A Reverse Mortgage Offers a Silver Lining for Older Homeowners
When individuals take out a reverse mortgage, they will receive cash from the lender that represents an advance payment on the equity in the home. Reverse mortgages offer a silver lining for older homeowners.
According to USA Today, Eileen Redden, 63, was looking for another source of income and after getting a reverse mortgage, “she’s breathing easier with a reverse line of credit that allows her to pull money from her house as she needs it being able to stay in the home she loves while tapping its equity for a financial cushion was a win-win, Redden says.”
“The key to deciding if a reverse mortgage is right for you is finding the right company to work with,” said Redden, “My loan officer took the time to listen to my financial goals, and there was no pressure or sales pitch.”
A reverse mortgage can help older homeowners tap into their home equity for a line of credit to pay for living expenses. According to Fortune, “When the homeowner dies, moves or sells the house, the balance of the outstanding loan is due to the bank. Reverse mortgages have a slightly tainted reputation in the retirement-savings world, for various reasons: Financial planners often think of them as a last resort for people with no other resources; origination fees can be high; and high-profile fraud cases involving lenders in the 1990s and 2000s made consumers justifiably skittish about them. As a result, since 1990, only about 1 million HECMs have been issued, according to the Department of Housing and Urban Development, with almost half of those originating between 2007 and 2011, when the financial crisis hammered Americans’ retirement savings.”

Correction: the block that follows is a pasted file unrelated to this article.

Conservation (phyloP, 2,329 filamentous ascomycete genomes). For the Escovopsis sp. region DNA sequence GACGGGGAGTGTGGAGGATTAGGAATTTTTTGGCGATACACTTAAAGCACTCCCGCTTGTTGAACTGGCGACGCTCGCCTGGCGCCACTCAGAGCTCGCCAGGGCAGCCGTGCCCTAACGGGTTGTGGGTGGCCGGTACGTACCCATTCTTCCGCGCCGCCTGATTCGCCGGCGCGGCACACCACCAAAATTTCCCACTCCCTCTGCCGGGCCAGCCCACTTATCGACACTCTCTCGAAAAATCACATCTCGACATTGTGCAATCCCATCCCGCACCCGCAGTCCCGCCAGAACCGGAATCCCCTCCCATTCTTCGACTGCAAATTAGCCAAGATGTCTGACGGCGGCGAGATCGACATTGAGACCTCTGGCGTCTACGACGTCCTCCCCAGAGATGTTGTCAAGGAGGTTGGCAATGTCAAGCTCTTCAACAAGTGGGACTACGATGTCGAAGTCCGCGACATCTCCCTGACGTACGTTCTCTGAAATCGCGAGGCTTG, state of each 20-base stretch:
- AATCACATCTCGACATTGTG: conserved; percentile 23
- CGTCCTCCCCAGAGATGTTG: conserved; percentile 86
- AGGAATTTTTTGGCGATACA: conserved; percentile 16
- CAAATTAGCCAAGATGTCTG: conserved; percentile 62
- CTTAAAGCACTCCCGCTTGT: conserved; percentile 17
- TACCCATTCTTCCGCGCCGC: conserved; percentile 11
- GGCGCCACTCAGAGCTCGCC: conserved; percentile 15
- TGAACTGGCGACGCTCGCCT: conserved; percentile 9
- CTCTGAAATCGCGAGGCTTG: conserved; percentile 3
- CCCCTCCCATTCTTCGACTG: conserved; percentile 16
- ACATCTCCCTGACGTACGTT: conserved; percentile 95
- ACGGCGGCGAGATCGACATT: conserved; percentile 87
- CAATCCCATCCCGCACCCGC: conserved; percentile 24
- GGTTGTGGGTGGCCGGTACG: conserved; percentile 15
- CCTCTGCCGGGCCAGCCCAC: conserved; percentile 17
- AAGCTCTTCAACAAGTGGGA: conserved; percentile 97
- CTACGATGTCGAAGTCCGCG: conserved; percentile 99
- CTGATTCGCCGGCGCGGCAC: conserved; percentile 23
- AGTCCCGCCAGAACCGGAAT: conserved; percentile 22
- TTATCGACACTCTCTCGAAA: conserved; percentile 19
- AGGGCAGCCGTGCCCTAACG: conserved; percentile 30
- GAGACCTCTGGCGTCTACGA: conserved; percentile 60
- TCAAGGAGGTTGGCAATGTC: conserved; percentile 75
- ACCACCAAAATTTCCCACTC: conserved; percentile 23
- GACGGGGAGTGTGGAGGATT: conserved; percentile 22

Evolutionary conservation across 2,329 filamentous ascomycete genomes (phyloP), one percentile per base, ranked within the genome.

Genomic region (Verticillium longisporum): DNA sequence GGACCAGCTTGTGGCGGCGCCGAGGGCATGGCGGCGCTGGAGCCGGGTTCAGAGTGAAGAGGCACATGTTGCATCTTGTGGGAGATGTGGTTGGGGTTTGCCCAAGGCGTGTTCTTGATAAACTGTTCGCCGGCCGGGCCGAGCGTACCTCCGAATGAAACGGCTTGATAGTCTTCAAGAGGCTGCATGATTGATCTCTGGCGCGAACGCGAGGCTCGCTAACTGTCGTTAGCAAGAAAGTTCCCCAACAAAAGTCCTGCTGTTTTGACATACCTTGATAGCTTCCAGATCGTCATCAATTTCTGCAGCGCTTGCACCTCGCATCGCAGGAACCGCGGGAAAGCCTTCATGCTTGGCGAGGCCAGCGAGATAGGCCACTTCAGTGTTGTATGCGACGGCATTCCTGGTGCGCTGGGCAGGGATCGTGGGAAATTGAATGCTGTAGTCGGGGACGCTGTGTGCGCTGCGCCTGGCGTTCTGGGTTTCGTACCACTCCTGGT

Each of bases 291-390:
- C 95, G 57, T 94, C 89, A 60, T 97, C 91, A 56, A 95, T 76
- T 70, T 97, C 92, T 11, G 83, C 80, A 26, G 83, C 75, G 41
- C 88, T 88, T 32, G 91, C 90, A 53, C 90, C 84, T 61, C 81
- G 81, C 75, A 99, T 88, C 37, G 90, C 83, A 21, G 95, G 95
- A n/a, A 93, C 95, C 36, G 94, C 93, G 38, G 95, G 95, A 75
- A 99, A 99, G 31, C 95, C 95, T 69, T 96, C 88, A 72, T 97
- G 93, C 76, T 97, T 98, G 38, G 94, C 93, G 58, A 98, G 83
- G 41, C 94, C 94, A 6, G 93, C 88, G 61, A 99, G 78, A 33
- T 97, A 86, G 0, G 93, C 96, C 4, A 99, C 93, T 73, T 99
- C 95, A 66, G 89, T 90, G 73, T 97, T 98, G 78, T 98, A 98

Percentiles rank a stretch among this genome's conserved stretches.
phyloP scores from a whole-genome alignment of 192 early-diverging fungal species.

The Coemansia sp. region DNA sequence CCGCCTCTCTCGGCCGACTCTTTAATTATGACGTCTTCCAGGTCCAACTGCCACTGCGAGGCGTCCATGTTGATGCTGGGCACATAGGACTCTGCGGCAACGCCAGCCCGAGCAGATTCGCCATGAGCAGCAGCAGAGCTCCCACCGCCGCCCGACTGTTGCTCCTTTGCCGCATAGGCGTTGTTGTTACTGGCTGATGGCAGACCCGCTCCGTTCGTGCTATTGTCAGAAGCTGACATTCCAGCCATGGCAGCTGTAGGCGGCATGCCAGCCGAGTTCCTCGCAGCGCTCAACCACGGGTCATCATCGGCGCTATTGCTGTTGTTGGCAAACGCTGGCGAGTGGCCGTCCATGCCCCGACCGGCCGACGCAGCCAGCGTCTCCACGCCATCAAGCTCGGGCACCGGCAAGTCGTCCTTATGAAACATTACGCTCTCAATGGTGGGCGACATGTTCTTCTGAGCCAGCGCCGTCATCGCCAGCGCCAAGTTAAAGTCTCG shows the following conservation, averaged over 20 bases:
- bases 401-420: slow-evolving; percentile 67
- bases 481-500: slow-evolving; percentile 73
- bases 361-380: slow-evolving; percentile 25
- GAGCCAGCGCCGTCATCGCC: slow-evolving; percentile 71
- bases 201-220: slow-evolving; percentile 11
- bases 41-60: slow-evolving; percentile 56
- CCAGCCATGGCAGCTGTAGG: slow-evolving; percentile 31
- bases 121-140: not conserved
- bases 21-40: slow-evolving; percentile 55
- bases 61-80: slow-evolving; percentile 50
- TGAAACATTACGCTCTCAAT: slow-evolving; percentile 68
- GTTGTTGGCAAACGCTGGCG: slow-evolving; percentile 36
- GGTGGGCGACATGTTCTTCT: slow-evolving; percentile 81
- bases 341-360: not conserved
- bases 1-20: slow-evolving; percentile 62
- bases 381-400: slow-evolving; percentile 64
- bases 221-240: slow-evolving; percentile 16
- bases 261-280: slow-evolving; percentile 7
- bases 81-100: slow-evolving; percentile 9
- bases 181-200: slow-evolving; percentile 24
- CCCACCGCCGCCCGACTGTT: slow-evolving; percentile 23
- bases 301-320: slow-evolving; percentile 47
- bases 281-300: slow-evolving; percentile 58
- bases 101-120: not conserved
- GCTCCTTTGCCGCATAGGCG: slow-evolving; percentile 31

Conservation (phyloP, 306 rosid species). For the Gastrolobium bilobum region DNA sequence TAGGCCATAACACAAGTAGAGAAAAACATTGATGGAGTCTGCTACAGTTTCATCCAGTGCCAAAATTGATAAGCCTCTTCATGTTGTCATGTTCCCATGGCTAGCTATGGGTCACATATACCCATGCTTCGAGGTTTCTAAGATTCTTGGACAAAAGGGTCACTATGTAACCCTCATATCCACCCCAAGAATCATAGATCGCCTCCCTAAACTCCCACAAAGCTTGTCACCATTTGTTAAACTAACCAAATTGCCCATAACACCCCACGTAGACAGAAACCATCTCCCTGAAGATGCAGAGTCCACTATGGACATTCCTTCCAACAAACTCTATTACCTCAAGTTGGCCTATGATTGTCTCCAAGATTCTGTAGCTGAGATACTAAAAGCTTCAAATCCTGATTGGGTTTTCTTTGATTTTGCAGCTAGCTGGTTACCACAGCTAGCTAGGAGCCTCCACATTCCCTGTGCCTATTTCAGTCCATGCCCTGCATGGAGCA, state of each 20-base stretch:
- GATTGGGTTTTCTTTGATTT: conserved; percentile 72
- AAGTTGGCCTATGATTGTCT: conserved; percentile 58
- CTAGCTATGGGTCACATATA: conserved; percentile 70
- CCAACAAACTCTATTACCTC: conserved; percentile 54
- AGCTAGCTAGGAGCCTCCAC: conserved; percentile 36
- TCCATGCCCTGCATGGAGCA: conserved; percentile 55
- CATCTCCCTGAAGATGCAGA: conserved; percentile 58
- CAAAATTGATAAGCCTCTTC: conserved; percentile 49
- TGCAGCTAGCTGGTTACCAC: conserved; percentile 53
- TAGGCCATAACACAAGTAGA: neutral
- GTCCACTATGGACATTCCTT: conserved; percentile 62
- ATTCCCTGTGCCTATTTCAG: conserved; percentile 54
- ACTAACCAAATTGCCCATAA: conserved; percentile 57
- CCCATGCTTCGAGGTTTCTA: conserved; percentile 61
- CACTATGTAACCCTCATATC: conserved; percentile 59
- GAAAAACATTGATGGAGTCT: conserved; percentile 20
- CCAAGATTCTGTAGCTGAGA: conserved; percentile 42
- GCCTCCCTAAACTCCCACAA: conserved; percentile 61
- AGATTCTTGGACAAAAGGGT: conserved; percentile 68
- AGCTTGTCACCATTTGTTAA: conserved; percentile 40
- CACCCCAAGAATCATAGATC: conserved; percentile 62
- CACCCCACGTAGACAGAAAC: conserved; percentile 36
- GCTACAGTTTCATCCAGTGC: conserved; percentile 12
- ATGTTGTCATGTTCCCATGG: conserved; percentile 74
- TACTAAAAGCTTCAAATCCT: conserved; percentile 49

Keep in mind that a reverse mortgage isn’t simply free money because borrowers will have to repay the loan either when the home is sold or if they no longer live in it. However, surviving heirs do not have to repay the loan after the borrower’s passing.
According to Chad Nicholson, a mortgage broker with American Financing in Aurora, Colo., this makes a reverse mortgage a much safer option than a home equity line of credit or a personal loan, because both generally come with higher interest rates and severe penalties if a payment is missed.
“In retirement, it’s all about having cash flow flexibility and living a simpler way of life,” Nicholson says.
Jack Guttentag, who goes by The Mortgage Professor on his website, advises that individuals should take out a reverse mortgage as soon as they are eligible (62) and that they should try not to use it for as long as they can. In fifteen or twenty years they can convert the HECM credit line into a tenure payment. He believes that the compounded interest will lead to a much larger payment than they would have gotten by putting the money into an annuity. Guttentag laid out some hypothetical scenarios in the chart below: